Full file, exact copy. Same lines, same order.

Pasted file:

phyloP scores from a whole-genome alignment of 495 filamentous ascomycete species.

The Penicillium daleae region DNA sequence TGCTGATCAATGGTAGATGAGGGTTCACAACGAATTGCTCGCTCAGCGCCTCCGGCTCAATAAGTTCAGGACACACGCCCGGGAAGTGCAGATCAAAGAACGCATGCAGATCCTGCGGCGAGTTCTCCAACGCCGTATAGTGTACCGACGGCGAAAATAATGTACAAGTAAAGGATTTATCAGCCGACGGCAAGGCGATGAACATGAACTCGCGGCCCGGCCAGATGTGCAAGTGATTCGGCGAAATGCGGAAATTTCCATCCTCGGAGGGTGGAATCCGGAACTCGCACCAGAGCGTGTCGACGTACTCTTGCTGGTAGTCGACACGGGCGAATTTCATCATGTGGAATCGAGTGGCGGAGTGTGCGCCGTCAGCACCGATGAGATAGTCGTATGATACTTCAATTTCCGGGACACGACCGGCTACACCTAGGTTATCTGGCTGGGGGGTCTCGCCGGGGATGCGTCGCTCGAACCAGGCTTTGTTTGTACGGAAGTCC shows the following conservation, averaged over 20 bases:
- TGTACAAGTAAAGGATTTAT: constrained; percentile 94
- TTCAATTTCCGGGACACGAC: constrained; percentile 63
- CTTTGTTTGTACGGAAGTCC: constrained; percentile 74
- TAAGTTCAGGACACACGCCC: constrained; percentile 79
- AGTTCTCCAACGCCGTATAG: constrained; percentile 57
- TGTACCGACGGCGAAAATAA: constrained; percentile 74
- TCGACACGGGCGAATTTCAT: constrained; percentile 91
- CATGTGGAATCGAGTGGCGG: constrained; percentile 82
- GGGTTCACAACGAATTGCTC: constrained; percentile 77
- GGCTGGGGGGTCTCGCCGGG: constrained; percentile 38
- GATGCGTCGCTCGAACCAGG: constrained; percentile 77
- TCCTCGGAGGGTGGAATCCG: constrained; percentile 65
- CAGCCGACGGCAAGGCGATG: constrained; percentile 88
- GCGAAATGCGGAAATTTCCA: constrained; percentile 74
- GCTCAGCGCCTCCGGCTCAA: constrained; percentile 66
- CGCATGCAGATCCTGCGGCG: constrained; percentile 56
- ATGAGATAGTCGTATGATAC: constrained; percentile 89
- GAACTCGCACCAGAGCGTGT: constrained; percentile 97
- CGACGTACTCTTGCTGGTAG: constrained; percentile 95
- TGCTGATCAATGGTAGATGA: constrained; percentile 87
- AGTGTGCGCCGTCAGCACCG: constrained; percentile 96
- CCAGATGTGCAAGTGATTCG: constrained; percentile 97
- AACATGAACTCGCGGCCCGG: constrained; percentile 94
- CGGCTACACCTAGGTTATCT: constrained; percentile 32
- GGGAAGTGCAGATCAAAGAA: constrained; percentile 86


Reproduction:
phyloP scores from a whole-genome alignment of 495 filamentous ascomycete species.

The Penicillium daleae region DNA sequence TGCTGATCAATGGTAGATGAGGGTTCACAACGAATTGCTCGCTCAGCGCCTCCGGCTCAATAAGTTCAGGACACACGCCCGGGAAGTGCAGATCAAAGAACGCATGCAGATCCTGCGGCGAGTTCTCCAACGCCGTATAGTGTACCGACGGCGAAAATAATGTACAAGTAAAGGATTTATCAGCCGACGGCAAGGCGATGAACATGAACTCGCGGCCCGGCCAGATGTGCAAGTGATTCGGCGAAATGCGGAAATTTCCATCCTCGGAGGGTGGAATCCGGAACTCGCACCAGAGCGTGTCGACGTACTCTTGCTGGTAGTCGACACGGGCGAATTTCATCATGTGGAATCGAGTGGCGGAGTGTGCGCCGTCAGCACCGATGAGATAGTCGTATGATACTTCAATTTCCGGGACACGACCGGCTACACCTAGGTTATCTGGCTGGGGGGTCTCGCCGGGGATGCGTCGCTCGAACCAGGCTTTGTTTGTACGGAAGTCC shows the following conservation, averaged over 20 bases:
- TGTACAAGTAAAGGATTTAT: constrained; percentile 94
- TTCAATTTCCGGGACACGAC: constrained; percentile 63
- CTTTGTTTGTACGGAAGTCC: constrained; percentile 74
- TAAGTTCAGGACACACGCCC: constrained; percentile 79
- AGTTCTCCAACGCCGTATAG: constrained; percentile 57
- TGTACCGACGGCGAAAATAA: constrained; percentile 74
- TCGACACGGGCGAATTTCAT: constrained; percentile 91
- CATGTGGAATCGAGTGGCGG: constrained; percentile 82
- GGGTTCACAACGAATTGCTC: constrained; percentile 77
- GGCTGGGGGGTCTCGCCGGG: constrained; percentile 38
- GATGCGTCGCTCGAACCAGG: constrained; percentile 77
- TCCTCGGAGGGTGGAATCCG: constrained; percentile 65
- CAGCCGACGGCAAGGCGATG: constrained; percentile 88
- GCGAAATGCGGAAATTTCCA: constrained; percentile 74
- GCTCAGCGCCTCCGGCTCAA: constrained; percentile 66
- CGCATGCAGATCCTGCGGCG: constrained; percentile 56
- ATGAGATAGTCGTATGATAC: constrained; percentile 89
- GAACTCGCACCAGAGCGTGT: constrained; percentile 97
- CGACGTACTCTTGCTGGTAG: constrained; percentile 95
- TGCTGATCAATGGTAGATGA: constrained; percentile 87
- AGTGTGCGCCGTCAGCACCG: constrained; percentile 96
- CCAGATGTGCAAGTGATTCG: constrained; percentile 97
- AACATGAACTCGCGGCCCGG: constrained; percentile 94
- CGGCTACACCTAGGTTATCT: constrained; percentile 32
- GGGAAGTGCAGATCAAAGAA: constrained; percentile 86